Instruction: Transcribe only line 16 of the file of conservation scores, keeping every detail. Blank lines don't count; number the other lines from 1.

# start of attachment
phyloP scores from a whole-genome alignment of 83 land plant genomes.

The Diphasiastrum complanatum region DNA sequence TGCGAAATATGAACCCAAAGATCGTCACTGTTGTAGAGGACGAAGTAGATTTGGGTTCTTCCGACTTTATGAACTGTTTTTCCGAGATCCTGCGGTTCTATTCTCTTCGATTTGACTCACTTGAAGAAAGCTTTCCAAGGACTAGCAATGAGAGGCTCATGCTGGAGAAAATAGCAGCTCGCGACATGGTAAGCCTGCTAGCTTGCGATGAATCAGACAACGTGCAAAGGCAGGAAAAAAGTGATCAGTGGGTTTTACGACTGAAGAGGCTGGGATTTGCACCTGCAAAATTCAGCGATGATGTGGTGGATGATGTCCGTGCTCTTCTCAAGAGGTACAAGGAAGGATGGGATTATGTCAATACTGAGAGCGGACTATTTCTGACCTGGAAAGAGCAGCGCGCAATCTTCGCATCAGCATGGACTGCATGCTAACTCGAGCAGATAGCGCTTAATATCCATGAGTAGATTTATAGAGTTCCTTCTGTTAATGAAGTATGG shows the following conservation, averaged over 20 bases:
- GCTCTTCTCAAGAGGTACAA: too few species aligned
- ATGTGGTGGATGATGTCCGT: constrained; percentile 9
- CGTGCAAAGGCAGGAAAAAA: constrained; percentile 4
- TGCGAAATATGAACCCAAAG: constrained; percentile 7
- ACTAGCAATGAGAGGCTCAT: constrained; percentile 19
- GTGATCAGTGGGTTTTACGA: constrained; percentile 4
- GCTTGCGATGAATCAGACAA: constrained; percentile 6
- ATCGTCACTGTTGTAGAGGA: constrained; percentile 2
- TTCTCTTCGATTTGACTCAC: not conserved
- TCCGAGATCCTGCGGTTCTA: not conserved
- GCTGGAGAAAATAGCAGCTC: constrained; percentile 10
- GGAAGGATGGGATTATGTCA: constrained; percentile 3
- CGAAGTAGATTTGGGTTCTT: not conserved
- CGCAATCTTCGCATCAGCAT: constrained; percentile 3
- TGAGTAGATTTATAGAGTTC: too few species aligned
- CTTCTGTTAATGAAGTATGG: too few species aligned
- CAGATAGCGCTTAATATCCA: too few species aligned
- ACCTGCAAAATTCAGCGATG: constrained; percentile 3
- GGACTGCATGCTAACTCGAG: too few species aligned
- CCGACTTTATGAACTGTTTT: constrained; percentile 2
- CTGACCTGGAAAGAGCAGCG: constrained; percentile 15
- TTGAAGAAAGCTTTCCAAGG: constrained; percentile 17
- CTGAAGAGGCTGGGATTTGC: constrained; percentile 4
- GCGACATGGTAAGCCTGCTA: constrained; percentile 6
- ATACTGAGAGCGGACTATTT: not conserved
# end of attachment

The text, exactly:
- CGCAATCTTCGCATCAGCAT: constrained; percentile 3